How to Implement Micro-Innovation in a Corporate Environment?

11.05.2019

Innovation teams. Corporate accelerators. The list goes on. For many companies, making inroads into digital transformation is too big a project to tackle. They may not have the resources to build a team exclusively dedicated to innovation, or their own accelerator. But, the cost of not doing anything at all is simply too high. Companies risk not setting themselves up for future growth and falling behind their competitors.

Digitally maturing companies innovate at far higher rates than their less mature counterparts. In an MIT Sloan Review study, eighty-one percent of respondents from innovative companies cite it as a strength of the organization, compared with only 10% from companies that are just starting to innovate. That’s a big gap!

One way to close it is micro-innovation. The beauty of micro-innovation is that you can start setting the foundation for larger scale innovation later. This is especially true if your organization is throttled with obstacles to innovation like legacy processes or fear of change. Here are 5 micro-innovations that will start to get you there.

1. Create a Culture of Innovation

One way to be more innovation-oriented is to redefine your company or department’s mission around innovation. Rather than stating your mission in generic terms like “best product” or “best customer service,” you can reframe your mission around how you’re trying to change your customer’s world for the better. As an example, Coca Cola’s mission is to “refresh the world, inspire moments of optimism and happiness, create value and make a difference.” Strong mission statements attract better employees and boost the morale of existing ones, key ingredients to overcome obstacles and tackle innovation.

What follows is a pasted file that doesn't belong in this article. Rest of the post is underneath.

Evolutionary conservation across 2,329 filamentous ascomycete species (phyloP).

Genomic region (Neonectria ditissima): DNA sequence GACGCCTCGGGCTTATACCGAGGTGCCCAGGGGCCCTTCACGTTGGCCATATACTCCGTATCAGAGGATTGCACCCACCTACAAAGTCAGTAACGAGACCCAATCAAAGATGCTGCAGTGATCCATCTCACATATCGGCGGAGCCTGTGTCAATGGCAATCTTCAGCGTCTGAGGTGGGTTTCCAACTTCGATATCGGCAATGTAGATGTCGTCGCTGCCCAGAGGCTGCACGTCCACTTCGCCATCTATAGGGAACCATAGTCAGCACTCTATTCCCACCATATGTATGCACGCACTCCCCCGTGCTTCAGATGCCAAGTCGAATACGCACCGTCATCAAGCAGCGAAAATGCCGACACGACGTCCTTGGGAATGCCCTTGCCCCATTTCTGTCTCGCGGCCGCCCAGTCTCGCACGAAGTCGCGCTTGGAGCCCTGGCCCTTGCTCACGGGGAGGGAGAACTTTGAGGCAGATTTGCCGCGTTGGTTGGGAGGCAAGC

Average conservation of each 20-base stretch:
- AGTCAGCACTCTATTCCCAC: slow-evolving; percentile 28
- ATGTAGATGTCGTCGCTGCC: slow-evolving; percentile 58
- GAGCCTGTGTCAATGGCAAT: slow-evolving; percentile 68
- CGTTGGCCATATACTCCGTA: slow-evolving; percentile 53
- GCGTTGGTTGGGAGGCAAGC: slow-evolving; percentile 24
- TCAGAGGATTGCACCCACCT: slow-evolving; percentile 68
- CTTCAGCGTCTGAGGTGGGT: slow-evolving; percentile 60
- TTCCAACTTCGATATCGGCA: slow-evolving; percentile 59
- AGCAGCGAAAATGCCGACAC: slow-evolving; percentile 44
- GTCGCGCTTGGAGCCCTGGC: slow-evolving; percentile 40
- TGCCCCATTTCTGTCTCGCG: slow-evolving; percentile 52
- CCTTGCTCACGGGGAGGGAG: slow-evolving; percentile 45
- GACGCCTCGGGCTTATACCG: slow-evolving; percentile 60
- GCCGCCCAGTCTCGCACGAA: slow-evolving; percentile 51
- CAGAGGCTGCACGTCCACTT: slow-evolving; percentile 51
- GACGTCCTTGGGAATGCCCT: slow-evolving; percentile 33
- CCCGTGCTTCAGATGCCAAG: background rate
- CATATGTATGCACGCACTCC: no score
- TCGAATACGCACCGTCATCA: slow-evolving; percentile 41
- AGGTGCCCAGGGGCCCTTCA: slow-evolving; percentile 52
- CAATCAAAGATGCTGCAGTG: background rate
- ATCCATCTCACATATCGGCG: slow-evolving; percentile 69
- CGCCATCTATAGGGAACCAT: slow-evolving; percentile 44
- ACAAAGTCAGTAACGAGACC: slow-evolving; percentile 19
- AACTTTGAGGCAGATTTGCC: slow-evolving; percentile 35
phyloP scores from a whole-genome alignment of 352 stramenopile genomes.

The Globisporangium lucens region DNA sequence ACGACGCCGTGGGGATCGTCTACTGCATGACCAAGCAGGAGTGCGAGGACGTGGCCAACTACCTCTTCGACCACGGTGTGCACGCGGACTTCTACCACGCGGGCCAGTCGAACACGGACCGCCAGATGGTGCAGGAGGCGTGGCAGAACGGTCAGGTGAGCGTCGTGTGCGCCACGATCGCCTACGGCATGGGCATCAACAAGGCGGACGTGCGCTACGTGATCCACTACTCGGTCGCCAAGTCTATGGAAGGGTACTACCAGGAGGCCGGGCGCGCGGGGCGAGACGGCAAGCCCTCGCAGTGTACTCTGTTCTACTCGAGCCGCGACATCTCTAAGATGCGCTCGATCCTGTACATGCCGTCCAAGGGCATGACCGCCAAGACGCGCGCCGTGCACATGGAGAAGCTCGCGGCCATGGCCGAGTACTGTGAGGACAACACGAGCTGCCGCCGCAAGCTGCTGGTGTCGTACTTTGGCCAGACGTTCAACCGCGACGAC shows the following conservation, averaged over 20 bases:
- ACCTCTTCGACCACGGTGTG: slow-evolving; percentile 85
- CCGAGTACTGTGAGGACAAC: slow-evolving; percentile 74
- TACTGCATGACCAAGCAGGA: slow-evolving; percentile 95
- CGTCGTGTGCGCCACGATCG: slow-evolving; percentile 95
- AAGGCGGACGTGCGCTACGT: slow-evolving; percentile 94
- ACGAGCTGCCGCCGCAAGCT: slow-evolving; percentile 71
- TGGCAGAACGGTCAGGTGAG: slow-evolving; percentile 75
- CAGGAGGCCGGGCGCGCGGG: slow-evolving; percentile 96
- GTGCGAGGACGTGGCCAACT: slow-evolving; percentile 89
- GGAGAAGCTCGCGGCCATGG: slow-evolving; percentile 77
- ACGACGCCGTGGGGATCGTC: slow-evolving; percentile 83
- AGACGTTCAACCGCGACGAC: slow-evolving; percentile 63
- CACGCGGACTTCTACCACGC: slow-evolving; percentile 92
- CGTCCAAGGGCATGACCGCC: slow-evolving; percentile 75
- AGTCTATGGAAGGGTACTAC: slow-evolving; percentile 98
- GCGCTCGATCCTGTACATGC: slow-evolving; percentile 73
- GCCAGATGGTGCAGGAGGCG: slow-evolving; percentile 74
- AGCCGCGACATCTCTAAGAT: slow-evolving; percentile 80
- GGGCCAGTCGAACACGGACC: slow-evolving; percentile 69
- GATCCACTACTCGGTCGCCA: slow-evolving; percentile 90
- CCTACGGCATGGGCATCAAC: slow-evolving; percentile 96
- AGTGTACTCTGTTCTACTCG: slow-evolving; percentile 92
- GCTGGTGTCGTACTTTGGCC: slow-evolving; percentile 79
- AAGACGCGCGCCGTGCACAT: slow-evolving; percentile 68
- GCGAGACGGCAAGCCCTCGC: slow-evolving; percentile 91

2. Give Employees More Latitude to Innovate in their jobs

According to the same Sloan study, nearly five times as many survey respondents from innovative companies report that their organizations that they’re given enough resources to innovation. Their research also found a strong relationship between a company’s rate of digital innovation and its employees’ confidence that the organization will be stronger in the future.

One way to do it is to encourage intrapreneurship, the concept of making employees more entrepreneurial inside of the organization. That could include giving employees unstructured time to experiment, done most famously by Google. Another popular approach is to emphasize learning that’s fast and cheap and place less stigma around failure. Finally, you can recognize employees’ contributions to the innovation process, whether through monetary incentives, innovation awards, or recognition programs.

3. Collaborate with Partners

The Sloan study further found that 80% of innovative organizations cultivated it through partnerships, while only one-third of early-stage innovative companies did. Partnerships can be one way to sideline internal obstacles to innovation and inject some creative juice into your organization. If you do it, do it more like innovative companies do that tend to form less formal, controlled relationships. Rather than detailed contracts, they rely on relational governance. Of course, formal partnerships can still serve a vital role in collaboration and often exist as part of larger business ecosystems.